PUC approves Deepwater/National Grid contract waiver

Fri, 12/02/2011 - 4:30pm

Deepwater Wind continues to move forward with research to prepare for its five-turbine wind farm off the south shore of Block Island after a legal challenge failed this week. An appeal to the Rhode Island Supreme Court could follow, however.

The Public Utilities Commission voted unanimously Tuesday morning, November 29, to approve a waiver requested by National Grid that would preserve its power purchasing agreement with Deepwater Wind.

“We are very pleased with today’s PUC decision,” Deepwater Wind CEO Bill Moore said. “We have been investing millions of dollars to advance the project over the last several months, and with today’s decision, our plans to make the Block Island Wind Farm the nation’s first offshore wind project remain on target.”

National Grid spokesman David Graves said only that the company “agrees with the PUC’s decision.”

Toray Plastics, a Rhode Island manufacturer that has opposed the increase in electricity costs that the agreement would bring, had filed an objection to the September waiver request, arguing that the contract had expired at the end of June.

A “sunset” provision of the contract stated that it would expire at the end of June if PUC approval and subsequent appeals had not been concluded at that time. An appeal at the State Supreme Court was concluded on July 1 — one day after the contract was set to expire. The request by National Grid and upheld by the PUC waives the sunset clause, preserving the contract.

Toray has not said whether it will appeal the decision. National Grid has asked that the waiver not be subject to appeal, but R.I. Division of Public Utilities and Carriers Chief of Information and Public Relations Specialist Thomas Kogut said that the commission agreed with its legal counsel’s advice that its ruling, “just like any Commission order, can be appealed.”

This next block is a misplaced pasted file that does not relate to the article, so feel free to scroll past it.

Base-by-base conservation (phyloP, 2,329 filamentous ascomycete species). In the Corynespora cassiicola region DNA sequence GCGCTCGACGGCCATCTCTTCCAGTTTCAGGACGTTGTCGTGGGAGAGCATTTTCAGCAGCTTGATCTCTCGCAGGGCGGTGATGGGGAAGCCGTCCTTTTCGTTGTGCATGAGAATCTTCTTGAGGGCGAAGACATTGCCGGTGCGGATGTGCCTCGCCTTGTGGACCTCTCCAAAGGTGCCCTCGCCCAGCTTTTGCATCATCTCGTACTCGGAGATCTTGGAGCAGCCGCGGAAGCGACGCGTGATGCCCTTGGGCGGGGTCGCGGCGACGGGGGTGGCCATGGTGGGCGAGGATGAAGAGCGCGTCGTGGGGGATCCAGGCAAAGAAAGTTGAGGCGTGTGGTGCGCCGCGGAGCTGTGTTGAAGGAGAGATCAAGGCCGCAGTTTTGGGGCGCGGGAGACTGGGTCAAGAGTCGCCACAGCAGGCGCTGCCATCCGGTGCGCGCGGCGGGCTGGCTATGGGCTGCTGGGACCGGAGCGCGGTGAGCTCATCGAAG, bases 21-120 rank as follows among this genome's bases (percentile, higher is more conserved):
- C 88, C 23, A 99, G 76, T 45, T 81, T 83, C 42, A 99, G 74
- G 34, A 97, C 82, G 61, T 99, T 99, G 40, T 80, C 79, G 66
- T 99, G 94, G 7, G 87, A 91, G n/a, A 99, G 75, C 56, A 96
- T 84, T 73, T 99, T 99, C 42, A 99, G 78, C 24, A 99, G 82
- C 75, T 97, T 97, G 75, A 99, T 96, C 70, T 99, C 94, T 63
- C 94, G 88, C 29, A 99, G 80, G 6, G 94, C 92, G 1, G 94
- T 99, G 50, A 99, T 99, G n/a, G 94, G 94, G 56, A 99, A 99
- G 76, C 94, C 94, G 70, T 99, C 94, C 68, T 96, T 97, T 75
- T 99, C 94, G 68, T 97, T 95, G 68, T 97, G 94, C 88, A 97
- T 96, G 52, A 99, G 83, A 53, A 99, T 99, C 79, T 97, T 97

The Commission considered a number of legal issues related to the sunset clause and the role of the PUC in ruling on the waiver. Toray argued that the commission did not have jurisdiction to rule on the waiver request; however, at Tuesday’s meeting the commission determined that it had the proper jurisdiction, citing state law.

Land-side cable route

Just this week Public Archaeology Laboratory workers were on the island beginning to survey the proposed route that the cable from the wind farm to the Block Island Power Company would travel once it hits land. The crew is digging a 3-foot wide hole every 10 meters to search for Native American artifacts.

The cable will run inside a pipe along the side of Beach Avenue, approximately 3 feet below the surface. Deepwater has said that they hope to put construction of the cable out to bid in the second quarter of 2012.

The company hopes to apply for various state and federal permits to construct the wind farm and cable in the first quarter of next year. The company has previously stated that they plan to have the project completed by 2013 or 2014, as a precursor to a larger project further offshore in the federal waters between Rhode Island and Massachusetts.

“Our supporters in Rhode Island should be commended for their steadfast support, as this smaller project leads us toward the creation of a whole new industry,” Moore said. “The Block Island Wind Farm is a key stepping-stone to larger projects, bringing lower costs and many new jobs for the entire region.”